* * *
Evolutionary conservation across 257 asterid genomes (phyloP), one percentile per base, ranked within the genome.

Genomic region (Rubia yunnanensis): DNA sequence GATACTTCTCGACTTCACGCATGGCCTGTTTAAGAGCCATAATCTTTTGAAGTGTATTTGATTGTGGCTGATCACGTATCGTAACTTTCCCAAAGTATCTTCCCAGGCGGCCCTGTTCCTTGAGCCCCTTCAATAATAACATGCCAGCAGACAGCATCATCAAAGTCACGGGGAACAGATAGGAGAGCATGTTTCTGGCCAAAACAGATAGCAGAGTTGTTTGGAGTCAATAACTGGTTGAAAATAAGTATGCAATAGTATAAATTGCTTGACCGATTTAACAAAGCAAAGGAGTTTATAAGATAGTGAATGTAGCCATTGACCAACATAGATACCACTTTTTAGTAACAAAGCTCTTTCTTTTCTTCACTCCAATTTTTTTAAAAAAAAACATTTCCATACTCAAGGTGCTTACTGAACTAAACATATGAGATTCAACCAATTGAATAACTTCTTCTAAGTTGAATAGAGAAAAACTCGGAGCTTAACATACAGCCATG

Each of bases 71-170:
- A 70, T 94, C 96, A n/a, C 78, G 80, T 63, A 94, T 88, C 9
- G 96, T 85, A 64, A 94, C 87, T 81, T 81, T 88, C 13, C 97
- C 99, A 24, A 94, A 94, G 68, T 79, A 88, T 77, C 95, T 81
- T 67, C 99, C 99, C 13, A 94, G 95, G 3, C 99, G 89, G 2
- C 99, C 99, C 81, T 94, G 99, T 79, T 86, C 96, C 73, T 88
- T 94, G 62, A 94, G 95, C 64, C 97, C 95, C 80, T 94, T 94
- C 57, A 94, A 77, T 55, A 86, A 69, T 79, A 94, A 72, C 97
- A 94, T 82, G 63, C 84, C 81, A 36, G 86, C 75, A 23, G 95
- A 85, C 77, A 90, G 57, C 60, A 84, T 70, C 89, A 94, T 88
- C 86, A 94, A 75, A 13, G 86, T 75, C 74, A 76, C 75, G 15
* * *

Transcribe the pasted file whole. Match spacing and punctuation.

Evolutionary conservation across 257 asterid genomes (phyloP), one percentile per base, ranked within the genome.

Genomic region (Rubia yunnanensis): DNA sequence GATACTTCTCGACTTCACGCATGGCCTGTTTAAGAGCCATAATCTTTTGAAGTGTATTTGATTGTGGCTGATCACGTATCGTAACTTTCCCAAAGTATCTTCCCAGGCGGCCCTGTTCCTTGAGCCCCTTCAATAATAACATGCCAGCAGACAGCATCATCAAAGTCACGGGGAACAGATAGGAGAGCATGTTTCTGGCCAAAACAGATAGCAGAGTTGTTTGGAGTCAATAACTGGTTGAAAATAAGTATGCAATAGTATAAATTGCTTGACCGATTTAACAAAGCAAAGGAGTTTATAAGATAGTGAATGTAGCCATTGACCAACATAGATACCACTTTTTAGTAACAAAGCTCTTTCTTTTCTTCACTCCAATTTTTTTAAAAAAAAACATTTCCATACTCAAGGTGCTTACTGAACTAAACATATGAGATTCAACCAATTGAATAACTTCTTCTAAGTTGAATAGAGAAAAACTCGGAGCTTAACATACAGCCATG

Each of bases 71-170:
- A 70, T 94, C 96, A n/a, C 78, G 80, T 63, A 94, T 88, C 9
- G 96, T 85, A 64, A 94, C 87, T 81, T 81, T 88, C 13, C 97
- C 99, A 24, A 94, A 94, G 68, T 79, A 88, T 77, C 95, T 81
- T 67, C 99, C 99, C 13, A 94, G 95, G 3, C 99, G 89, G 2
- C 99, C 99, C 81, T 94, G 99, T 79, T 86, C 96, C 73, T 88
- T 94, G 62, A 94, G 95, C 64, C 97, C 95, C 80, T 94, T 94
- C 57, A 94, A 77, T 55, A 86, A 69, T 79, A 94, A 72, C 97
- A 94, T 82, G 63, C 84, C 81, A 36, G 86, C 75, A 23, G 95
- A 85, C 77, A 90, G 57, C 60, A 84, T 70, C 89, A 94, T 88
- C 86, A 94, A 75, A 13, G 86, T 75, C 74, A 76, C 75, G 15